Companies have reduced their retiree benefits not only to save money, but also to address labor shortages. Many of the pension conversions of the past decade have eliminated incentives to retire at some age before 65, as companies have seen a need to retain the 50-something workers they might have wanted to remove from their payrolls a decade ago. Companies have also been snapping up older workers who have taken early retirement bonuses from other employers. 

A century ago, when the first major pension plan was created, for Union veterans of the Civil War, few people could afford to save for retirement. They feared outliving their ability to work.

"In many cases, they faced a life of impoverishment," said Murray Gendell, a former Georgetown University professor of demographics who continues to track the average retirement age in his own retirement.

But over the past century, rising incomes permitted more workers to save for old age. Fewer kept working. The advent of private pension plans and the growth of Social Security added momentum.

In 1950, 7 of every 10 65-year-old American men were working, but by 1985, just 3 were.

"Gradually, the fear was replaced by an attitude that retirement was a reward for the work you have done for 35 or 40 years," Mr. Gendell said.
As vast numbers of baby boomers entered the work force in the mid- 1960's, employers, spotting a mother lode of cheaper labor, offered early retirement packages to the preceding generation to clear the way.
"Employers found older workers expensive and expendable, so they got rid of them," said Eric Lofgren, global director of the benefits consulting group at Watson Wyatt Worldwide, which has advised many large American companies on their pension plans and other benefits.

So eagerly did companies buy out older workers, he said, that in the 1980s, "two-thirds of all retirements were through early retirement windows."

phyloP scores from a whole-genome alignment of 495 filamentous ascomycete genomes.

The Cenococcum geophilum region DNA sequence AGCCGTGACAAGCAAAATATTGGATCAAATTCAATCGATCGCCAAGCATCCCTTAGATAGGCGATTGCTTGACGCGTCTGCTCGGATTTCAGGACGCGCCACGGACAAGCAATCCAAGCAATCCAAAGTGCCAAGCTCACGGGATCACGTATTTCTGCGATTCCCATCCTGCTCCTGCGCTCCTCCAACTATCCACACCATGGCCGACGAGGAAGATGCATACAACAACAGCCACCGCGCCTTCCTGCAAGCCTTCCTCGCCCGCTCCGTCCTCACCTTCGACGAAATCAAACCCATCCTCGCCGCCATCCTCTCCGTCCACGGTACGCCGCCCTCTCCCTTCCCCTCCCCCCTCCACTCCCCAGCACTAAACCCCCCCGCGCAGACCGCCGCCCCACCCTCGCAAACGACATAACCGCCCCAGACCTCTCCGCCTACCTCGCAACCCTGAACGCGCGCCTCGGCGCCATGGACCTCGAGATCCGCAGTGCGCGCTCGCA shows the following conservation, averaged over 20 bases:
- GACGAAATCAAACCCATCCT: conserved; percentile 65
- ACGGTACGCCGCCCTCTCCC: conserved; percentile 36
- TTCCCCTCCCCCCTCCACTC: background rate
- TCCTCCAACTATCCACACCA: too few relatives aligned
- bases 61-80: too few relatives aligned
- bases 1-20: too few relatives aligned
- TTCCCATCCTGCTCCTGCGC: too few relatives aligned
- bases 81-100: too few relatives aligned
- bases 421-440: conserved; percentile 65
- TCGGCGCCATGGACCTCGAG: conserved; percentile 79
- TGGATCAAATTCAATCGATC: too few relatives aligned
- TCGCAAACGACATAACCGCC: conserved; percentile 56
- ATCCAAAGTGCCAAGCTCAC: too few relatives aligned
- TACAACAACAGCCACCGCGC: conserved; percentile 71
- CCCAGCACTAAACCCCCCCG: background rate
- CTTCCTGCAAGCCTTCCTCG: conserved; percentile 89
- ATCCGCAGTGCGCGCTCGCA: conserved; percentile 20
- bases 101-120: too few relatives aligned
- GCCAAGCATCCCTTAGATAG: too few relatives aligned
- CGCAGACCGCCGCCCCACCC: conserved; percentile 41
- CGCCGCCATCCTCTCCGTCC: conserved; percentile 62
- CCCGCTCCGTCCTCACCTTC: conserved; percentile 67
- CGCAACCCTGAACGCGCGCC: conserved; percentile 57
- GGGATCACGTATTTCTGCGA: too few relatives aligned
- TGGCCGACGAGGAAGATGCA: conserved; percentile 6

Then something changed. The proportion of the elderly in the work- force, which had been falling so steadily, leveled off in 1985. And in the latter half of the 1990's, it began edging up. Only 1 in 10 retirees today leaves as part of an early retirement program, Mr. Lofgren said.

Mr. Quinn, of Boston College, noted that 1986 legislation prohibited most forms of mandatory retirement. 

About the same time, the Social Security Administration began to change rules that had reduced the benefits to workers who stayed on the job late in life. "If you think about the carrot and the stick, the stick is gone," Mr. Quinn said.

These changes have been welcomed by the many healthy older Americans who like their jobs. Marguerite Beck-Rex, for one, works nine-hour days as an archivist at the United States Senate. She is 69 and wants nothing less.
"It's important to me to remain connected to the things that make a difference in everybody's life," she said. 

Ms. Beck-Rex is a widow with a mortgage, but she says her decision to work has little to do with a paycheck. Last year, she said, when she was working as an editor of newsletters, she started writing a book on what she calls croning, or the process of gaining stature with age.